A: Outside Scandinavia, it may seem that way, though Bjercke pointed out that the biggest hardship of being incarcerated lies in the fact that you cannot leave. The conditions inside are secondary to the loss of freedom, she said. Norway takes pride in its humane penal system, and living conditions in Norwegian prisons are probably far better than in most other countries. For example, other prisoners at Ila have access to school that offers courses from primary grade to university level courses, a library, a gym, work in the prison's various shops and other leisure activities. Because Breivik is held in isolation, without contact with other prisoners, he doesn't have access to those things. In compensation, Ila has given him three cells instead of one. Each is about 86 square feet (8 square meters.) One has gym equipment, another has a bed and the third a desk with a laptop computer. For at least one hour a day, he has access to a small courtyard covered by barbed wire. Prison officials have been more secretive about the psychiatric unit. Bjercke said Breivik would be guarded night and day by a medical staff of 17 in a ward where he is the only patient. Norwegian health authorities, in approving the ward, specified that it must provide access to fresh air, as well as a restraint bed with straps.

Q: Will Breivik ever get out?

A: Legal experts say it's unlikely Breivik will ever be released but no one can say for sure. One thing is certain though: it won't happen for as long as Norwegian authorities consider him dangerous to society. In theory, a patient committed to involuntary psychiatric care should be released if he recovers from the mental illness. But if he's still considered dangerous, he can be transferred to prison under a rarely used Norwegian law. If sent to prison, Breivik could challenge a "preventive detention" sentence every five years. One of the reasons Breivik's attacks were presented in such gruesome detail during the trial was so that the horror of Oslo and Utoya would be well-documented for the day Breivik asks to be released. "Legally speaking, he could of course theoretically be a free man in some years. But realistically speaking he would be incarcerated for perhaps the rest of his life," said Lasse Qvigstad, a former Oslo chief prosecutor.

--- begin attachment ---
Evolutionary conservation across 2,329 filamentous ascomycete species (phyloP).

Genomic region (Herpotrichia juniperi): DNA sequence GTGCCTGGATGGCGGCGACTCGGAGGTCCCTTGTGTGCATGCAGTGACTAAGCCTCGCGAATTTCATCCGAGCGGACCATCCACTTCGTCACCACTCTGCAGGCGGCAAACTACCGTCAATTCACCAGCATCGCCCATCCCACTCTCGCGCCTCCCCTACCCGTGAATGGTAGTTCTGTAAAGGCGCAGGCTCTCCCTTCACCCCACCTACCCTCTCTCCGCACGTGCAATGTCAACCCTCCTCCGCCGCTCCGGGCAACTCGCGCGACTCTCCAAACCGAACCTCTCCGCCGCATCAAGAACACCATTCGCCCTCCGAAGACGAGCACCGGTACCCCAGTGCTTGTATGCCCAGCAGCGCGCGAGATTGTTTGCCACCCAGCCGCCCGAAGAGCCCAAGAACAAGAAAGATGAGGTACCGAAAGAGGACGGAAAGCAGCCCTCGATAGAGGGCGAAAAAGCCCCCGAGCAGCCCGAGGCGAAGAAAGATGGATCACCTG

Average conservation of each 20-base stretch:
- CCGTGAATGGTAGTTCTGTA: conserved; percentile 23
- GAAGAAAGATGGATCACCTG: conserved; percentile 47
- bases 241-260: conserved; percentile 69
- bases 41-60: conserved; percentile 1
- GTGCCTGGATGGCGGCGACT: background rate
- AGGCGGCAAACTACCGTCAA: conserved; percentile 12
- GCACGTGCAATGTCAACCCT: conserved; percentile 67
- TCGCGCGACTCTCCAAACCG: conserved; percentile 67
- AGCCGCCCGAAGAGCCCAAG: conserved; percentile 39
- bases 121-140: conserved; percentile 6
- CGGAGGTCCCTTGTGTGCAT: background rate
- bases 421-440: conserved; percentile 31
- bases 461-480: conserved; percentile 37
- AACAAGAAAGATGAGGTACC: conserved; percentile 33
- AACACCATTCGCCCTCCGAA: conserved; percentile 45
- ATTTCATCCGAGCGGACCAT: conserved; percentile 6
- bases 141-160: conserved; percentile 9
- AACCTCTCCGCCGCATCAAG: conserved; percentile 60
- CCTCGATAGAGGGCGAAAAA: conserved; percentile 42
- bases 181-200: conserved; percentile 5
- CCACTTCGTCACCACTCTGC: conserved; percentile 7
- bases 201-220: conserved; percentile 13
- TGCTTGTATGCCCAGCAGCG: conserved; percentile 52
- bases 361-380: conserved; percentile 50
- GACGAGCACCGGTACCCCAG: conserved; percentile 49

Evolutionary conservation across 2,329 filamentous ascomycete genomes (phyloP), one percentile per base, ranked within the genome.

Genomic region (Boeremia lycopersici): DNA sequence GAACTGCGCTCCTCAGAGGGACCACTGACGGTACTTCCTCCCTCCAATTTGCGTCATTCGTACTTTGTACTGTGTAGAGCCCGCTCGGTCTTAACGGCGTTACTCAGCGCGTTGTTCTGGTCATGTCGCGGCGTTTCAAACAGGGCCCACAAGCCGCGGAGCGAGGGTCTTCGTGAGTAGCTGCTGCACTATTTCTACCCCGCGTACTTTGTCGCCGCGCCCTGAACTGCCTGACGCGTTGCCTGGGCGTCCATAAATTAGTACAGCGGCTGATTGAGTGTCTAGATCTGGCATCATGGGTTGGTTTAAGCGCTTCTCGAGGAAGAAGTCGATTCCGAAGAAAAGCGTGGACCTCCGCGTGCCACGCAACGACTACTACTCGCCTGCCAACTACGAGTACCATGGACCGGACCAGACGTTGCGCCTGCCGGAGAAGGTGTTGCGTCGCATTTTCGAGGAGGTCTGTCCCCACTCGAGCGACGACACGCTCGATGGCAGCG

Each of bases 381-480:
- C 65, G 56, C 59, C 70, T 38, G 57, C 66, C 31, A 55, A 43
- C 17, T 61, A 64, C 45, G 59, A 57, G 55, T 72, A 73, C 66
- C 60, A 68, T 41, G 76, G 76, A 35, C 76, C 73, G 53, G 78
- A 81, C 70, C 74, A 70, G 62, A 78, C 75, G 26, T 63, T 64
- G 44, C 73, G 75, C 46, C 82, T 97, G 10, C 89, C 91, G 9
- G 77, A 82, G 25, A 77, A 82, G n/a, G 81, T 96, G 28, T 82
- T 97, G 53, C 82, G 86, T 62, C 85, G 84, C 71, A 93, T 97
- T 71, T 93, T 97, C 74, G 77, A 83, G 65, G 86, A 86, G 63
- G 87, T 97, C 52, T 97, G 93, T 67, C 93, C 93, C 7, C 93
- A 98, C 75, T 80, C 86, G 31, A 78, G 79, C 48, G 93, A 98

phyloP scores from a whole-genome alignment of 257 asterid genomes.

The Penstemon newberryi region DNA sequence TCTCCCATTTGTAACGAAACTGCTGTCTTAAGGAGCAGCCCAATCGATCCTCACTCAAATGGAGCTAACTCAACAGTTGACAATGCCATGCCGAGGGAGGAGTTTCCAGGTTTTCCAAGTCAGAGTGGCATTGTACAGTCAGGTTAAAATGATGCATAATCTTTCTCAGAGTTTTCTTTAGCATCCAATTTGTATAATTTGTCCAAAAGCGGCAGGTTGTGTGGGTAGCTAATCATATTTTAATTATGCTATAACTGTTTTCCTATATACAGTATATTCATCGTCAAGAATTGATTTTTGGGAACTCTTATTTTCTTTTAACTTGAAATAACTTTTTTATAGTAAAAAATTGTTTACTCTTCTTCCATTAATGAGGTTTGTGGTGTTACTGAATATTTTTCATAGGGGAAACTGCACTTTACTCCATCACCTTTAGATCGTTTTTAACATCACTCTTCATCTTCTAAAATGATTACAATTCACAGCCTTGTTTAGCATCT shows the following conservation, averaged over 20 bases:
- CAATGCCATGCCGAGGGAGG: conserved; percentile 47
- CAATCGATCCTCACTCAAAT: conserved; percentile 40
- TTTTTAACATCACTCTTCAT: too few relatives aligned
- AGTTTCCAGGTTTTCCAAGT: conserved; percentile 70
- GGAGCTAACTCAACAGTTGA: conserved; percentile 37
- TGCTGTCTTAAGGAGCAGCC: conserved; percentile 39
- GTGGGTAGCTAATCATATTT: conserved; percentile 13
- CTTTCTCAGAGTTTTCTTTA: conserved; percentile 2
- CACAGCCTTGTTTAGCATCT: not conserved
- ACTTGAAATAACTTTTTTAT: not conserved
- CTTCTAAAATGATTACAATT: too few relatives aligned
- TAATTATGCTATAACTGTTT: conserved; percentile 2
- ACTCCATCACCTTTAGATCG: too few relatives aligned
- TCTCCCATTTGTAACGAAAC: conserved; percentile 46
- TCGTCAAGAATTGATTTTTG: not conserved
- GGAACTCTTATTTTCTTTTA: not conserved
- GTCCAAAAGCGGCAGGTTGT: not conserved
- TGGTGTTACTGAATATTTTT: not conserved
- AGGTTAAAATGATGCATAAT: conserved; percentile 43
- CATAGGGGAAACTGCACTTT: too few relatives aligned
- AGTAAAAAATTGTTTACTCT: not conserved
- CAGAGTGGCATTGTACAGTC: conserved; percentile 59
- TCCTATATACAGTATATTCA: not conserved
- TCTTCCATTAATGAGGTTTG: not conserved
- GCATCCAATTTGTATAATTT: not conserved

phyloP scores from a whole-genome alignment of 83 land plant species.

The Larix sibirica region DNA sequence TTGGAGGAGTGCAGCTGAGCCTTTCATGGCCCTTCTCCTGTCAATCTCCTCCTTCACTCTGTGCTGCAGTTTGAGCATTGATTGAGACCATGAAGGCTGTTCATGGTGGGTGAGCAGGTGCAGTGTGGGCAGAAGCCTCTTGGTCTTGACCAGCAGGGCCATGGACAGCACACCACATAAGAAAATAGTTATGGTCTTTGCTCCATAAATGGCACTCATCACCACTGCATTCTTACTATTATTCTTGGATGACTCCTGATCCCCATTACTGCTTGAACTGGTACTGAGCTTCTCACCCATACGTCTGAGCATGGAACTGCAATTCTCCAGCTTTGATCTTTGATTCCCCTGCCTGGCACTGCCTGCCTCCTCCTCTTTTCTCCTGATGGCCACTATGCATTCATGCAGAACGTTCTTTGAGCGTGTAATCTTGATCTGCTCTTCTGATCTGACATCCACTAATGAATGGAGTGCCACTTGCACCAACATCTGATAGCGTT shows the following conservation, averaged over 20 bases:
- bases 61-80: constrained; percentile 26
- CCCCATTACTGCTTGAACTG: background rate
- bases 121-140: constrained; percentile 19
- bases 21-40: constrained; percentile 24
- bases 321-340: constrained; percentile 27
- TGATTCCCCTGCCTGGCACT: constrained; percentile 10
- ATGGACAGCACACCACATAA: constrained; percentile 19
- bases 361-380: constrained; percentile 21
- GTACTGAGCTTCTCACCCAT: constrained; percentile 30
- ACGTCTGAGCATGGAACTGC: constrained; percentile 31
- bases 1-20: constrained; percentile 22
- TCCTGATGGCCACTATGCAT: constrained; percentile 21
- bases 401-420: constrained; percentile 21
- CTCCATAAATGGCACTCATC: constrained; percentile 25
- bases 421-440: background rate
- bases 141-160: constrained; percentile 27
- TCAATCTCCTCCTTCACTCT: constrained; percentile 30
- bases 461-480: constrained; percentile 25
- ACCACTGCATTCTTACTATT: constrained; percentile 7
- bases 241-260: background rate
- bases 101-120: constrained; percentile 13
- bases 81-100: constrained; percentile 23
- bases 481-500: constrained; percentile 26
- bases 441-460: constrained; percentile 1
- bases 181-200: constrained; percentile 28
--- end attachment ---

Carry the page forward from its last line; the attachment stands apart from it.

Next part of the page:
Q: How does the appeals process work?

A: In Norway, both prosecutors and the defendant can appeal all or parts of the ruling. Breivik's lawyer said Thursday that he will appeal if he's declared insane but would accept a prison term. An appeals trial would likely be held early next year. "He is very clear that if he is deemed insane, he will appeal, and appeal on the spot," defense lawyer Geir Lippestad said.

Q: So why does Breivik want to be sent to prison? Wouldn't he get off easier with an insanity ruling?

A: Breivik wants to be seen as a political terrorist, or as he calls himself, a "militant nationalist." During the trial he said that being sent to an insane asylum would be the worst thing that could happen to him and accused Norwegian authorities of trying to cast him as sick to deflate his political views. His lawyers say Breivik is already at work writing sequels to the 1,500-page manifesto he released on the Internet before the attacks.


Associated Press writer Julia Gronnevet and AP senior producer David Mac Dougall contributed to this report.